(Adds New York dateline, analyst comments; updates prices)
By John McCrank
NEW YORK, Aug 9 (Reuters) - The dollar edged lower on Tuesday in thin summer trading with market participants in wait-and-see mode ahead of key inflation figures that could shed more light on how aggressive the Federal Reserve might be in its expected interest rate hike in September.
Traders are widely expecting Wednesday's U.S. Consumer Price Index report to show that decades-high inflationary pressures eased in July following back-to-back 75-basis point hikes by the Fed in June and July aimed at combating soaring prices.
But data on Friday showed that U.S. employers hired far more workers than expected last month, with wages still rising at a strong clip, temporarily sending the dollar higher as bets rose for another mammoth rate hike by the Fed at its Sept. 20-21 meeting.
Money-market futures show traders see about a two-thirds chance of a 75 bps hike next month.
"We've been getting consistently hotter-than-expected inflation reports and if that happens again, the market is not prepared for that," said Edward Moya, senior market analyst at Oanda. "If that happens, we're testing parity again against the euro," he said of the potential for more dollar strength.
The dollar index, which measures the currency's value against a basket of peers, was 0.226% lower at 106.09 at 10:25 a.m. Eastern time (1425 GMT). The greenback hit a more than one-week high on Friday of 106.93.
The euro was up 0.4% at $1.0233, sterling gained 0.26% to $1.2112. Versus the yen, the dollar was flat, at 134.985 yen.
Economists polled by Reuters see year-on-year headline inflation at 8.7% - relatively high, but below last month's 9.1% figure. The Fed targets inflation at 2%.
Heightened expectations for aggressive near-term hikes, have pushed short-dated Treasury yields further above long-term peers.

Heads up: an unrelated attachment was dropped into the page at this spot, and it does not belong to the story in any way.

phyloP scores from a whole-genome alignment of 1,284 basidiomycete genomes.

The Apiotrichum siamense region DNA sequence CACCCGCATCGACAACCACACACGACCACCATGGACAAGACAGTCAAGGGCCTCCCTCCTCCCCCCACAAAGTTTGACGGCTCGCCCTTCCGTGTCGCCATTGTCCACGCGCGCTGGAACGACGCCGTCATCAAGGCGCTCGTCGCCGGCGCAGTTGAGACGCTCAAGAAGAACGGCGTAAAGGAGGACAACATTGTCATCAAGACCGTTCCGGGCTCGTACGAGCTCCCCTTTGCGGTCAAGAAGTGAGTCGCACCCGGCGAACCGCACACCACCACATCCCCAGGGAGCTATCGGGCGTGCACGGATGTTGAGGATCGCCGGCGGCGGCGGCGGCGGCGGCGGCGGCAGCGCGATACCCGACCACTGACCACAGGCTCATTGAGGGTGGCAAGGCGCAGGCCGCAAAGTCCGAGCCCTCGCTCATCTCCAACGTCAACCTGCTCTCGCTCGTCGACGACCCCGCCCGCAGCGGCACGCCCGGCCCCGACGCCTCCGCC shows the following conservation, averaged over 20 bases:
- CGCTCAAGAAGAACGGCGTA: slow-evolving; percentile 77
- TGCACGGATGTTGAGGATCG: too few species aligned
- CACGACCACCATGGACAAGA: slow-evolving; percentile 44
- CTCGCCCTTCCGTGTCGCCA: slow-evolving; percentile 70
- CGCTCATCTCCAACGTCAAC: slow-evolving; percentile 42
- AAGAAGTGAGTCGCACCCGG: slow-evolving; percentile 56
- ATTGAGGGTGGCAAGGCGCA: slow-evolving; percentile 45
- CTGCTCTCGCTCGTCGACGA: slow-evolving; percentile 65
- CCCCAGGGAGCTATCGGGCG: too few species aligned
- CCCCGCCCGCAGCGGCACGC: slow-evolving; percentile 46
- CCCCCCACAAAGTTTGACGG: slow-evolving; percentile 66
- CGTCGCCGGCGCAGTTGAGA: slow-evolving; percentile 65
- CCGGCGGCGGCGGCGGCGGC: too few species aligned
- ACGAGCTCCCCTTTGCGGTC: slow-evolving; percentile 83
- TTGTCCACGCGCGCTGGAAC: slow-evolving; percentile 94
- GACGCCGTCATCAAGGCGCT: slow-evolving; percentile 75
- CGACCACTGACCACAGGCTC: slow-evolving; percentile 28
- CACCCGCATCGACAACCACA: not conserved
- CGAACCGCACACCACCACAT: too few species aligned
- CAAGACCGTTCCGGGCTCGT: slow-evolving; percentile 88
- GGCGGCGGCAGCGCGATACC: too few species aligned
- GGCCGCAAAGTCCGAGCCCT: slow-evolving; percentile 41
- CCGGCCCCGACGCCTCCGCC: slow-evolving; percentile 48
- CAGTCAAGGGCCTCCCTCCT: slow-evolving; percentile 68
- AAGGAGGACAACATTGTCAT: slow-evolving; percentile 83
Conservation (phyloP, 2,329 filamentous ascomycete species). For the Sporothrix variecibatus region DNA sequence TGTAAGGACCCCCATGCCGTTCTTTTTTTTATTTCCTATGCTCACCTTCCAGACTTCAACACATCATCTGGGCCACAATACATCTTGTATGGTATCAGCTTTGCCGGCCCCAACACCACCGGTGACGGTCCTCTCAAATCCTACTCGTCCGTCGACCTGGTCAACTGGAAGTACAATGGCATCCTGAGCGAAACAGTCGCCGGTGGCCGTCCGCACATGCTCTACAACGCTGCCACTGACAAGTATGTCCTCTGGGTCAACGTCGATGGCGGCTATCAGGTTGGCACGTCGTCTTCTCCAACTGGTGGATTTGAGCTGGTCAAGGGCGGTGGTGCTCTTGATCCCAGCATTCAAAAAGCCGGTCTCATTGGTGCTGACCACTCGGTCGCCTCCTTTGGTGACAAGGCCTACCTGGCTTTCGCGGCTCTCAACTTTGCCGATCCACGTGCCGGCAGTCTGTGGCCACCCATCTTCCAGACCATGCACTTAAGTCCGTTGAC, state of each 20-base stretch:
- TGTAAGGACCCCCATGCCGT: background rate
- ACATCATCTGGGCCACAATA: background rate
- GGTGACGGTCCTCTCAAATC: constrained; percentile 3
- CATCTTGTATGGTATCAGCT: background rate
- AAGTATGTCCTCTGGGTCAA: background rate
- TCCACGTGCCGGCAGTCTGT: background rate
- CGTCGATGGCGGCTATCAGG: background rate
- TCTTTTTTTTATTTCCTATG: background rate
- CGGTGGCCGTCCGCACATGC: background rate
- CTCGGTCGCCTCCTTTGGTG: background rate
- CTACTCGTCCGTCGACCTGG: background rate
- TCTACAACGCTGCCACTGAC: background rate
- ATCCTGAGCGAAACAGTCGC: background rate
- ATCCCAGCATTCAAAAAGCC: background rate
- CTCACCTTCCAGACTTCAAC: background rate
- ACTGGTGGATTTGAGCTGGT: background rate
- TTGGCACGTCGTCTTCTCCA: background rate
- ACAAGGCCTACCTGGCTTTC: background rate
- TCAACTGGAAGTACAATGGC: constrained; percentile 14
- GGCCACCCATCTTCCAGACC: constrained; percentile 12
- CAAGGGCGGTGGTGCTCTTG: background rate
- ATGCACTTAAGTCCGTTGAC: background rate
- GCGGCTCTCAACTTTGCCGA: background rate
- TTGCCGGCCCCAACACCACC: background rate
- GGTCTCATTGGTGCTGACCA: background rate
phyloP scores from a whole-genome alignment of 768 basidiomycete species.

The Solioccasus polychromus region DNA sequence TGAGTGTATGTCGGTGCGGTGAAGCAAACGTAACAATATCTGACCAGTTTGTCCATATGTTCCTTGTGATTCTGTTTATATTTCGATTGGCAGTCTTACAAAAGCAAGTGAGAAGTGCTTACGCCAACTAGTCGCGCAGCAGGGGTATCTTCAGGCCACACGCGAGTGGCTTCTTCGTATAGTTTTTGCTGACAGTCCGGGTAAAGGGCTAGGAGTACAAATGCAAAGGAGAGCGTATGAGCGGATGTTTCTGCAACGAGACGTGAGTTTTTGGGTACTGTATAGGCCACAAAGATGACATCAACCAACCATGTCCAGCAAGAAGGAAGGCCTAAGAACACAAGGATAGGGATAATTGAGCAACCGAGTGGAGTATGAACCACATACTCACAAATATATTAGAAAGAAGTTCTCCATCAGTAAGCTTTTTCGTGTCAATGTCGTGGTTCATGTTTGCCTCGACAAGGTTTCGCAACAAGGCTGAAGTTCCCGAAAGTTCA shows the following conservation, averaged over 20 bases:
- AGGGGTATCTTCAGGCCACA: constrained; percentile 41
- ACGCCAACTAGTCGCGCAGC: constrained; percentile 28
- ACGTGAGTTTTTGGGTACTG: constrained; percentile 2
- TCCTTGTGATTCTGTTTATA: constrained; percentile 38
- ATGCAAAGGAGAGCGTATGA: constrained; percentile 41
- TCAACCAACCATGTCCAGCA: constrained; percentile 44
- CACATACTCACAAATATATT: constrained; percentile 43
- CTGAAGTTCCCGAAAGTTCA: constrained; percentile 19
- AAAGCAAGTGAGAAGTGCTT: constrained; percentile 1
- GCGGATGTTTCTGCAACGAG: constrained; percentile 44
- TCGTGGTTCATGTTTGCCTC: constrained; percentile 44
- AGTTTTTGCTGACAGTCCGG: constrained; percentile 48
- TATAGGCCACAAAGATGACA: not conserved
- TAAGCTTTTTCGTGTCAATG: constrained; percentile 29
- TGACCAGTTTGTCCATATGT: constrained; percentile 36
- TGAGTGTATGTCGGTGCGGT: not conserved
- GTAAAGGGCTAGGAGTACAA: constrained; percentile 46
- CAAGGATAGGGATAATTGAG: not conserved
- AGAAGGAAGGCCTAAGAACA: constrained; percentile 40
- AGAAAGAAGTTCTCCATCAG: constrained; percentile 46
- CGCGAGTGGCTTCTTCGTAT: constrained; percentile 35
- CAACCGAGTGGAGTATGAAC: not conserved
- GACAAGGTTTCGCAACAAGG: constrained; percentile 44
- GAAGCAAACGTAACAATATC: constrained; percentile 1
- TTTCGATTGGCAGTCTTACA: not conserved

The gap between two and 10-year Treasury yields , a reliable recession indicator, has grown to its largest in two decades.
"The U.S. yield curve is inverted, suggesting recession down the line. But equity markets look as if they believe the Fed is going to stop soon and start cutting in 2023," said Mizuho senior economist Colin Asher.
"I think tomorrow's CPI data will suggest the Fed is not going to stop, which to me suggests weaker equity markets ahead which will limit any dip in the dollar in the next few months."
The dollar's safe haven status, though, makes the greenback's reaction a little harder to predict, especially as growth and geopolitical worries swirl.
China extended military drills near Taiwan, and the self-ruled island's foreign minister said China was using the drills launched in protest against U.S. House Speaker Nancy Pelosi's visit as an excuse to prepare for an invasion.
Elsewhere, Australia's dollar, viewed as a barometer of market risk, and New Zealand's dollar, were both 0.09% lower at $0.6977 and $0.6280 respectively.
(Reporting by John McCrank in New York; additional reporting by Dhara Ranasinghe in London; Editing by Alex Richardson, David Evans and Susan Fenton)